You need a signature dish

A restaurant without a signature dish simply blends into the crowd and doesn’t stand out. In fact the same might be said of any kind of business, not just restaurants.

Not long ago, my family and I went out to eat at a Thai restaurant. Thai is my daughter’s favorite so we look for it often.

Like most ethnic restaurants, one Thai place is really not all that much different from another. The same is true of Chinese, Mexican, Ethiopian and even burger joints.

The place we went was nice and the food was very good. However it wasn’t really distinct from any of the other very good Thai food we’ve had. They simply didn’t have a “signature dish”.

After the meal, my wife and I both ordered coffee. I’m not really much of a coffee drinker but I will drink it sometimes just for taste.

The waitress brought our coffee plus the usual little pitcher of cream and container with an array of sweeteners.

I don’t know what made me think of it but I asked her if she could bring me a bit of coconut milk. My wife, who absolutely loves all things tropical, jumped right on that and asked if she could have coconut milk for her coffee too.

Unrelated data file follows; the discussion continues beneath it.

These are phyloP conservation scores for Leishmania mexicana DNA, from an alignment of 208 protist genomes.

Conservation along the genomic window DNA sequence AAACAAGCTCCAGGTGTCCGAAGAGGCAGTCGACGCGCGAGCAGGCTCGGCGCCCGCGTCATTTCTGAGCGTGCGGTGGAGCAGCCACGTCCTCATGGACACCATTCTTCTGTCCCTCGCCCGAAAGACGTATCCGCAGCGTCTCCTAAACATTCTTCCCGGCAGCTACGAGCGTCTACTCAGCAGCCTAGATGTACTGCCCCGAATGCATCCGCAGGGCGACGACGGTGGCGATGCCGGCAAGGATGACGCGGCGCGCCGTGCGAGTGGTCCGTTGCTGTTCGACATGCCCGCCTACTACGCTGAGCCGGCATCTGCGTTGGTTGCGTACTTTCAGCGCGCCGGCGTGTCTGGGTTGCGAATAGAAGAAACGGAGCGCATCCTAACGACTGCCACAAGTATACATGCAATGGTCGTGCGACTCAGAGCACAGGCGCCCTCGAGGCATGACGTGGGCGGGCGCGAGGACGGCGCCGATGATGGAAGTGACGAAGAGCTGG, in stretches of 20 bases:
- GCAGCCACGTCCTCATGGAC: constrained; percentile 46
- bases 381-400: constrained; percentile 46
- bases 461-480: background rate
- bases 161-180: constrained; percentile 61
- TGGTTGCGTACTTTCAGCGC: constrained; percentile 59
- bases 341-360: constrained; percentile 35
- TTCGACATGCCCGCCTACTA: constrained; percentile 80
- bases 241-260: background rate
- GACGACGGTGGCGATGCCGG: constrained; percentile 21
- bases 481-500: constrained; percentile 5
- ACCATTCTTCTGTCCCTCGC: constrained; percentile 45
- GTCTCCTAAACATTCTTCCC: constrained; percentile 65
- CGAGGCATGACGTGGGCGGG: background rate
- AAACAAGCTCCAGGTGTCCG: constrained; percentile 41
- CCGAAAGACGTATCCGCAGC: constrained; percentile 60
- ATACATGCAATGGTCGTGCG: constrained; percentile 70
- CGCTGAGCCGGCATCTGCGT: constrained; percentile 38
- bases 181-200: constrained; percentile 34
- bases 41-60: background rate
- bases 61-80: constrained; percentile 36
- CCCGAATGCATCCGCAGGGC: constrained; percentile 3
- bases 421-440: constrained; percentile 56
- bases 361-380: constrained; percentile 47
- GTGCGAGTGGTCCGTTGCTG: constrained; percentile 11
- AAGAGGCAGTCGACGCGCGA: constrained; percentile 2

Neither of us had ever tried it before but immediately found that good coffee with sweetened coconut milk is exceptionally good. I suspect that even passable coffee could be made better with sweetened coconut milk.

Ever the marketer, I spoke with the restaurant’s owner. I told her of our experiment using coconut milk in our coffee and how terrific it was. Then I suggested that she make it a regular thing. That could be their signature dish.

Anyone who knows anything about Thai food knows that Thai restaurants probably get coconut milk in 55 gallon drums. So for them to serve coconut milk by default when someone orders coffee or tea is no hardship. In fact, it makes perfect sense.

My daughter raised the specter of people with nut allergies but just about every Thai dish is characterized by one or more of just a handful of ingredients: coconut, cashews, peanuts, and lemon grass. I simply can’t imagine that people with nut allergies eat an awful lot of Thai food. Even so, if the restaurant made this their signature dish, they would proclaim and advertise it. At the very least, some mention would be made right on the menu. If someone did have a nut allergy, they could always request regular milk or cream in place of coconut milk.

The real point is that having that signature dish would make them more memorable and bring in repeat customers. And what else is marketing for if not that?

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